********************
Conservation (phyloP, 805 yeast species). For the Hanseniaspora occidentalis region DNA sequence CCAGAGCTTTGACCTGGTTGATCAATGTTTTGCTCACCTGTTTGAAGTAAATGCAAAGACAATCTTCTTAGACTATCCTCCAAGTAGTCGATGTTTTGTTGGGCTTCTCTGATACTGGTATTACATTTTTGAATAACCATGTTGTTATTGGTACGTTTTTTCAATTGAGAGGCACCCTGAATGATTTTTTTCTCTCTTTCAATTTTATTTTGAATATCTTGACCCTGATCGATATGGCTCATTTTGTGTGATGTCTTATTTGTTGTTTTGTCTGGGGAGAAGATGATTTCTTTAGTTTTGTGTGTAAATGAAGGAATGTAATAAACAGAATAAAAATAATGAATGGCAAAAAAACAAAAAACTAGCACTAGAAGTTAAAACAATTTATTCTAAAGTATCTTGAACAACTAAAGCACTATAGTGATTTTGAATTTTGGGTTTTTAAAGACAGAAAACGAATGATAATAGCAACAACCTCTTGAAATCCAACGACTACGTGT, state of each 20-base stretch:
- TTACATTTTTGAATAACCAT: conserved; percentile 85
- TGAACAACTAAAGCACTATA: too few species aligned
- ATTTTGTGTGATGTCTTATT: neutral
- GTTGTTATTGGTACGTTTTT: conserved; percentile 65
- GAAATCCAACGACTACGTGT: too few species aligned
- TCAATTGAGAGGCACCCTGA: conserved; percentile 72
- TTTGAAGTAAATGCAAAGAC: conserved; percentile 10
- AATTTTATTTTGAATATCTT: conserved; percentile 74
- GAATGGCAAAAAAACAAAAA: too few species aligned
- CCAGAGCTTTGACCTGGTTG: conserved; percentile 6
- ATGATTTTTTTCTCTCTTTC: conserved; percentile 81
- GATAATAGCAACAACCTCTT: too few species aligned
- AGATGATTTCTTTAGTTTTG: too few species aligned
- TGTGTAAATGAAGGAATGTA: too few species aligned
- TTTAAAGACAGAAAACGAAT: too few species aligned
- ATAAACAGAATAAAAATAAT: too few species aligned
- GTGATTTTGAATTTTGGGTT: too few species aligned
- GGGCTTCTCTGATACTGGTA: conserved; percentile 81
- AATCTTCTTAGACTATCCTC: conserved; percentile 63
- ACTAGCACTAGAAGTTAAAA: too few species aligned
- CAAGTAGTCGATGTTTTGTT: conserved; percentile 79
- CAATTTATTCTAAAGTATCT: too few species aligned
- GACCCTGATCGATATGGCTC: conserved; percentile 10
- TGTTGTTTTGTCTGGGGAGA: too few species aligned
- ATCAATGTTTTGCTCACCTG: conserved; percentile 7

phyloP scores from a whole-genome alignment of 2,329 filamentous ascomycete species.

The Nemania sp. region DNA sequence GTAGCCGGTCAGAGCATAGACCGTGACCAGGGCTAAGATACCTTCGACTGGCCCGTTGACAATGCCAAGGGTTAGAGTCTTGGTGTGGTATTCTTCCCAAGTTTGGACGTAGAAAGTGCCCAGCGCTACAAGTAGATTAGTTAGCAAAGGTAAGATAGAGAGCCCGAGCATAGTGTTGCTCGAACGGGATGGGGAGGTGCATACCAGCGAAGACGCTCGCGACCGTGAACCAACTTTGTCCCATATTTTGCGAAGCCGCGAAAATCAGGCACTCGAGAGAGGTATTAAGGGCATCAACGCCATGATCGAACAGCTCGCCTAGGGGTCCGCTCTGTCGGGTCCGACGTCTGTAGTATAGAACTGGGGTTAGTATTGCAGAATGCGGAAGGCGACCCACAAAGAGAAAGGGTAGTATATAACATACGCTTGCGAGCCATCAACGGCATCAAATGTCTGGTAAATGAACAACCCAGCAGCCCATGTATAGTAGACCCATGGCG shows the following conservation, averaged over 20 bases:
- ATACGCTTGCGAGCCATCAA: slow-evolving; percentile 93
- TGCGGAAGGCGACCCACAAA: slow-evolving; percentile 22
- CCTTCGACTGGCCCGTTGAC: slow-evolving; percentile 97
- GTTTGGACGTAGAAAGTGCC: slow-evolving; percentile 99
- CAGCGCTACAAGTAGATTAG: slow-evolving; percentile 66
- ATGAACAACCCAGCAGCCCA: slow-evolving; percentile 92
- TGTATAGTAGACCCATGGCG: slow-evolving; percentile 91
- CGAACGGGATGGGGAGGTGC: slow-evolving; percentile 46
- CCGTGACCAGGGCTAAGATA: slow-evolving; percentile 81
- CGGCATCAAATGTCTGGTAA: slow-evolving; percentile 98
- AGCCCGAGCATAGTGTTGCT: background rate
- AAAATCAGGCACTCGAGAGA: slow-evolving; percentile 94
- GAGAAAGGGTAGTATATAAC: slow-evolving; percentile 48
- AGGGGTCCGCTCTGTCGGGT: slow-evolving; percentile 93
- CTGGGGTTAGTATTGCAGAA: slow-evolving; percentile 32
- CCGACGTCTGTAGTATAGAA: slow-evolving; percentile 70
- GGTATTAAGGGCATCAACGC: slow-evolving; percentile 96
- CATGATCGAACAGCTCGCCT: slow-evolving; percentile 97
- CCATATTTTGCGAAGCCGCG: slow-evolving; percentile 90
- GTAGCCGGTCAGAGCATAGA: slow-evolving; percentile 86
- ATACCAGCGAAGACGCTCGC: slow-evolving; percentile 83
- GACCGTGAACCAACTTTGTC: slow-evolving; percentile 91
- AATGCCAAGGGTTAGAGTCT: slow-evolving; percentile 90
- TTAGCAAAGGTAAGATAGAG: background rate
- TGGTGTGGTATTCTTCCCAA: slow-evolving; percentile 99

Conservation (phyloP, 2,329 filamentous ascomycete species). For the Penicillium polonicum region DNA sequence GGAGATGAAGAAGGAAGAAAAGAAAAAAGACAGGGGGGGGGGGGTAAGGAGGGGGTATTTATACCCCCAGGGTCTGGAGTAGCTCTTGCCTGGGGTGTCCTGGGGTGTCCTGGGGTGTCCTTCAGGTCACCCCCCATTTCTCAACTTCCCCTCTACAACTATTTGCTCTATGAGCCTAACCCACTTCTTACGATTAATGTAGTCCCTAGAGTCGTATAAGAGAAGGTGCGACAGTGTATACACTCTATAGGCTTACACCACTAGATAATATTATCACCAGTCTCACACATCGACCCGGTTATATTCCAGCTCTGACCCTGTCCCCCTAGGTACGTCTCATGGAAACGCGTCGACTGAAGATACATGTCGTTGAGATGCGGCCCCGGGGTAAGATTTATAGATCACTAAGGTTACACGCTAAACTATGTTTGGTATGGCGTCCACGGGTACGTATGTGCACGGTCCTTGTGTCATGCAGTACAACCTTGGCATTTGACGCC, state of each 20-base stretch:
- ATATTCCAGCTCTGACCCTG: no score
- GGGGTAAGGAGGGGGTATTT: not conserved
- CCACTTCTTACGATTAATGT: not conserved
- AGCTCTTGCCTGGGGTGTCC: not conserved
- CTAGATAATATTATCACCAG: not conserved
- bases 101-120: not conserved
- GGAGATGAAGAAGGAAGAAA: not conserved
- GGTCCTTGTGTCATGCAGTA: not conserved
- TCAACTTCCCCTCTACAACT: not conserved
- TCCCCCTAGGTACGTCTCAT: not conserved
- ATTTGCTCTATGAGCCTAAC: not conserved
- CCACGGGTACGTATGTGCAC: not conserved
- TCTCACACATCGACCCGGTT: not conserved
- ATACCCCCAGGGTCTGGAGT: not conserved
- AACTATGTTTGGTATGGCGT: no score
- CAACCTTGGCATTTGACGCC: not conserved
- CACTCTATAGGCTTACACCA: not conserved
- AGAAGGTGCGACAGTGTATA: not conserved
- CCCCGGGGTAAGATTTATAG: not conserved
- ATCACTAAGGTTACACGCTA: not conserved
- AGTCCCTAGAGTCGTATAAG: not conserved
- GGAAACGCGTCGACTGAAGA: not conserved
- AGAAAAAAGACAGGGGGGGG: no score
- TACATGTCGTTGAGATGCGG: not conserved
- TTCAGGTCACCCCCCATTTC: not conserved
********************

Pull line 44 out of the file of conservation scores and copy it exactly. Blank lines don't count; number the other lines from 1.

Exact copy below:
- CCGACGTCTGTAGTATAGAA: slow-evolving; percentile 70